Genre : Fantasy, Science fiction
Publisher : Orbit
Length : 400 pages
Format : Ebook
Rating : 3 stars
Publication Date: November 27th 2018
In these stories, Jemisin sharply examines modern society, infusing magic into the mundane, and drawing deft parallels in the fantasy realms of her imagination. Dragons and hateful spirits haunt the flooded city of New Orleans in the aftermath of Hurricane Katrina. In a parallel universe, a utopian society watches our world, trying to learn from our mistakes. A black mother in the Jim Crow south must figure out how to save her daughter from a fey offering impossible promises. And in the Hugo award-nominated short story “The City Born Great,” a young street kid fights to give birth to an old metropolis’s soul.
I have been a huge fan of Jemisin since 2015 when I binge-read both her Inheritance trilogy and her Dreamblood duology. Since then, I have read all of Jemisin’s books and really liked them all, the Broken Earth trilogy being my favorite series of hers.
As you may know by now, I love short fiction. I read short stories all the time and I love them. However, even if I love Jemisin’s works enough to want to read everything she has written (including her grocery list!), I was hesitant to pick her first collection up. She’s so good at writing novels that I was afraid her shorter works wouldn’t live up to her longer works. And my fear proved to be true.
Don’t get me wrong, some stories in How long ‘til Black Future Month are amazing. The City Born Great, the short story that inspired N.K. Jemisin to write The City We Became is fantastic. It was my third time reading this particular story and it gets better with each re-read. I also loved Stone Eater, a story set in her Broken Earth world. On The Banks of the River Lex was another hit, it follows Death living in New York City with other gods and legends now that humans have disappeared from Earth. I never imagined Death to be such a fun character to follow!
However, if I really liked four or five stories, I was pretty underwhelmed with the rest of the collection. First of all, if instead of 22 stories, Jemisin had picked ten or twelve of the best ones, I would have enjoyed it a lot more. I like collections that feel cohesive but I didn’t think it was the case with How long ‘til Black Future Month. Also, even if Jemisin experimented with a lot of different styles and stories, they all felt a bit too similar thematically. If the collection had been shorter, it wouldn’t have been this obvious.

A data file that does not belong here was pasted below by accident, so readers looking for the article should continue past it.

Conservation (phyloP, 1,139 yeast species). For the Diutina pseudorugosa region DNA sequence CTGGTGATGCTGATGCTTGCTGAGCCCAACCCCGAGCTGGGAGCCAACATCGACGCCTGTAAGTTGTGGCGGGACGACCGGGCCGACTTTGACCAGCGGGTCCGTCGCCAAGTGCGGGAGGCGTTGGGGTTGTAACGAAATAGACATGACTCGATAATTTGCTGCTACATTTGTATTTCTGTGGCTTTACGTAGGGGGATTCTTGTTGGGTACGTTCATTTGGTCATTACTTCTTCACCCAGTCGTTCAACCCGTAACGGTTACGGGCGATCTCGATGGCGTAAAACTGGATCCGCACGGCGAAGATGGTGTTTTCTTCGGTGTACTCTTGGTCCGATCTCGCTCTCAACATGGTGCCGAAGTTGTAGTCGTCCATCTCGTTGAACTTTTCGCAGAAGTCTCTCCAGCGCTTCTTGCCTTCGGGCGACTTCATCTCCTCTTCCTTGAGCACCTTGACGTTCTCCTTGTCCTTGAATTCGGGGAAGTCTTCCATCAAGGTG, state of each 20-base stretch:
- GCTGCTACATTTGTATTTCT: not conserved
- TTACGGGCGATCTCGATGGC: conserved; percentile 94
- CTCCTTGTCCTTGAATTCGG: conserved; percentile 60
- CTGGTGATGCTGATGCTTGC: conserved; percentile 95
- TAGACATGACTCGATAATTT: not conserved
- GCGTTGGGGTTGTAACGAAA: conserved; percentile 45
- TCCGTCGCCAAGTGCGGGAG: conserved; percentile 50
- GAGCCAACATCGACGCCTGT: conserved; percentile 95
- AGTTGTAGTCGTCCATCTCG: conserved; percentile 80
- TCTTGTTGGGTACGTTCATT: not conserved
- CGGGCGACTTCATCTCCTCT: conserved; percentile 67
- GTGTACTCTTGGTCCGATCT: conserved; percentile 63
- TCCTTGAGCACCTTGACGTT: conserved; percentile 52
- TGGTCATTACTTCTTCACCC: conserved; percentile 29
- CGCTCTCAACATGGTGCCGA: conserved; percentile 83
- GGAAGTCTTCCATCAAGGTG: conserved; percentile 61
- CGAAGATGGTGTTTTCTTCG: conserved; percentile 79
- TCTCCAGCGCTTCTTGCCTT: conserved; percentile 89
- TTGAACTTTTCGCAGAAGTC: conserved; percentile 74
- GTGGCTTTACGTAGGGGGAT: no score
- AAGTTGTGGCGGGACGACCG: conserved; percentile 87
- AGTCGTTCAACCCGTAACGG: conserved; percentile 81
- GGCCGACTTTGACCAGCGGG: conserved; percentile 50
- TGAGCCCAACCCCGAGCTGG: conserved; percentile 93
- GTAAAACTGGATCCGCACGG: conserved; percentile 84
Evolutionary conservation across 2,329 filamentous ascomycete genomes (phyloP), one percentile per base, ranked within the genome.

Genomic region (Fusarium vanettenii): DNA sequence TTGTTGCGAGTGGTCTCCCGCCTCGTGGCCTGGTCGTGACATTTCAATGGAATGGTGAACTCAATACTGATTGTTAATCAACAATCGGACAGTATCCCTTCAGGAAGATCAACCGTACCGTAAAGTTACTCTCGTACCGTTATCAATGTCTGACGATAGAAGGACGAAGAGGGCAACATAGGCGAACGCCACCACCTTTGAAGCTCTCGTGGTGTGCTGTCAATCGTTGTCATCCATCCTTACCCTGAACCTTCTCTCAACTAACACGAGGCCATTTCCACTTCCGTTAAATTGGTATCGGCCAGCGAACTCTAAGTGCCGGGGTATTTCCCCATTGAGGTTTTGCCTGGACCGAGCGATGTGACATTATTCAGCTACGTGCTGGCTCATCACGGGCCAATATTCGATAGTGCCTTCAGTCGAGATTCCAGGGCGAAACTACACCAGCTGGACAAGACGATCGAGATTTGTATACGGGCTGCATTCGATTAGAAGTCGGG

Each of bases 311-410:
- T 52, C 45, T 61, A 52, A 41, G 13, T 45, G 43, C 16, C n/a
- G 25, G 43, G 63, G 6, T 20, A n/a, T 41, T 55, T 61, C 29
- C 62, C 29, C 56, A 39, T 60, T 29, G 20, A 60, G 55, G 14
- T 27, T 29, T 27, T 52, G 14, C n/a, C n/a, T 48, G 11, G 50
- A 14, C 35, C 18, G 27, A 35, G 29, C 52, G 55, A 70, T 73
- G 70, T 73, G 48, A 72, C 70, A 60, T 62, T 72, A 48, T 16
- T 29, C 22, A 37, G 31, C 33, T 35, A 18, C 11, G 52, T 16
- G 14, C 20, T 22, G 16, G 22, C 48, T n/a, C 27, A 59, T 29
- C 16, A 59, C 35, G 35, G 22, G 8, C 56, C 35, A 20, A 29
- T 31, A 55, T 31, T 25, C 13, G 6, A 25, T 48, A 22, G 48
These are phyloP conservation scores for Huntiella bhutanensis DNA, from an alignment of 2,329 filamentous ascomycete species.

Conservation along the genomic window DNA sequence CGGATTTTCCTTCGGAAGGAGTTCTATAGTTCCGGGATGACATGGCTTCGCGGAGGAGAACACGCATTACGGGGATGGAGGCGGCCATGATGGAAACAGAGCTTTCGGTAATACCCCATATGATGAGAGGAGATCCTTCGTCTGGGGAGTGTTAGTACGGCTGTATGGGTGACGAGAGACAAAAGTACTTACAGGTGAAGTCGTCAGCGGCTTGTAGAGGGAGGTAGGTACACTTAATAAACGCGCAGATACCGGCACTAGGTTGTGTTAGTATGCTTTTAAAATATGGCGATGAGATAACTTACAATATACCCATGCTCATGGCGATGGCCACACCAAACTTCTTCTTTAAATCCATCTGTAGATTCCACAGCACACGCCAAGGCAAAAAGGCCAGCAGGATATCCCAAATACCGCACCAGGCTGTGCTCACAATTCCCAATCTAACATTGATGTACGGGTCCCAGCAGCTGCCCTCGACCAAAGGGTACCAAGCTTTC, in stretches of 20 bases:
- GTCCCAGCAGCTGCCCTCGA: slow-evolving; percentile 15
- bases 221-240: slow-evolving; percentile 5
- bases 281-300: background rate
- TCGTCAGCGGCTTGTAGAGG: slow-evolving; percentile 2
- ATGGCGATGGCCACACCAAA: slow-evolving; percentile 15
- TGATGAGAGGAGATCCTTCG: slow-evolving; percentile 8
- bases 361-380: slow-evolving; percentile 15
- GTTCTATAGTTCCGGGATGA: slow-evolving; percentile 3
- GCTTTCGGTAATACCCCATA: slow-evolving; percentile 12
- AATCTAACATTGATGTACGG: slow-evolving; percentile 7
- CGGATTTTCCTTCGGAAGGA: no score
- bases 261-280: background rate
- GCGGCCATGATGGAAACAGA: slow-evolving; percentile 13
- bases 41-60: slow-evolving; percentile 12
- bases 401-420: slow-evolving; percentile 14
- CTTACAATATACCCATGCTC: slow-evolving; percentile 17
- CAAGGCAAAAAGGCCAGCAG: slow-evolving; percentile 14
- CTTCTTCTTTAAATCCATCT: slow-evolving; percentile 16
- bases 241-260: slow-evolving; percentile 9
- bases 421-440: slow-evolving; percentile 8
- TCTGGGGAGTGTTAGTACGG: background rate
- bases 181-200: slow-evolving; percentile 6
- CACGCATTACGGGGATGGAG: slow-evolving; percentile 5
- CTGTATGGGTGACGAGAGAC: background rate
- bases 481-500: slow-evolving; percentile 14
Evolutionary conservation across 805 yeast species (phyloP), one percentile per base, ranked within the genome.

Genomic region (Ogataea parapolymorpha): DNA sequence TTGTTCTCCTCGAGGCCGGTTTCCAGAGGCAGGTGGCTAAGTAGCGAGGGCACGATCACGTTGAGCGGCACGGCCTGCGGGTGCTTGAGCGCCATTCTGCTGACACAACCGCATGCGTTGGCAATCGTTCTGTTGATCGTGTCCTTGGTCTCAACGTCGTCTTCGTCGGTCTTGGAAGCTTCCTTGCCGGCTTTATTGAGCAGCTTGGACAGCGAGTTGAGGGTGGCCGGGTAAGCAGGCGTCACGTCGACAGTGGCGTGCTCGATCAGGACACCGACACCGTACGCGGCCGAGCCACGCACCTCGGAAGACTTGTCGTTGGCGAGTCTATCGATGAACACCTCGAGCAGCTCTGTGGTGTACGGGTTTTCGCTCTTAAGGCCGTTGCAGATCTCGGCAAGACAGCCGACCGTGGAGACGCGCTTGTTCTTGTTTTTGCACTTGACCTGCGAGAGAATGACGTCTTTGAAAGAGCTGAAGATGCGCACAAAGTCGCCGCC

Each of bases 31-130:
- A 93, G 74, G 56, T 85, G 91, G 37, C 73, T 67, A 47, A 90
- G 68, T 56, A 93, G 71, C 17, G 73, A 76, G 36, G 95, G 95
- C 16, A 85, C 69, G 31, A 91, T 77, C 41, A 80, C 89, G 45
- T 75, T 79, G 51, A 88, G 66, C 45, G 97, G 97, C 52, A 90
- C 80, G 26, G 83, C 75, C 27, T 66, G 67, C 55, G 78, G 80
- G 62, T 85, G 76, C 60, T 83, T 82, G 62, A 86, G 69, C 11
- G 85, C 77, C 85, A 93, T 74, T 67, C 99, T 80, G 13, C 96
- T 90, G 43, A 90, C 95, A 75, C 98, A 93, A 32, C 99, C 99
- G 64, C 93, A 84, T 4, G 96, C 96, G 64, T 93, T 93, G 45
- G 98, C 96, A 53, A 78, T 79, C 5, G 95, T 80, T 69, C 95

Jemisin’s novels discuss motherhood, race and colonialism in subtle ways and I love that. Her short fiction centers around the exact same themes but mostly lack the subtlety of her longer works. I like understanding what the author is trying to convey without being spoon-fed the entire thing. Reading this collection, I could almost heard Jemisin shouting: “Colonialism sucks! People are racist! The road to freedom is long! Being a mother is hard!” and yes, I agree with everything, I just wish I could come to those conclusions on my own.
Also, one of my bookish pet peeves in books in when authors try to incorporate other languages without even checking if they are writing correct sentences instead of nonsense. I usually love stories about magical food so, both L’Alchemista and Cuisine des Mémoires should have been favorites. However, I couldn’t get into them because in both stories Jemisin managed to butcher Italian (even I who doesn’t speak Italian no that “Mi scuza” is not how you say “Excuse-me”) and French (even the title “Cuisine des mémoires” is wrong, the correct French would be “Cuisine des souvenirs” or better “Souvenirs de cuisine”). Just a quick Google/Deepl translation would have fixed that…
In her introduction, Jemisin states that short fiction was a way for her to improve her writing and to experiment new styles and voices. I’m glad that short fiction helped her become a better writer but I would rather read her novels that her short stories. And that’s okay, not every author is good at both.
If you’re a fan of N.K. Jemisin and you would like to see her experiment with ideas that she later used in her novels, then you may enjoy this collection more than I did. However, if you’re looking for a really good short story collection, I would recommend Friday Black by Nana Kwame Adjei-Brenyah or The Paper Menagerie and Other Stories over this one.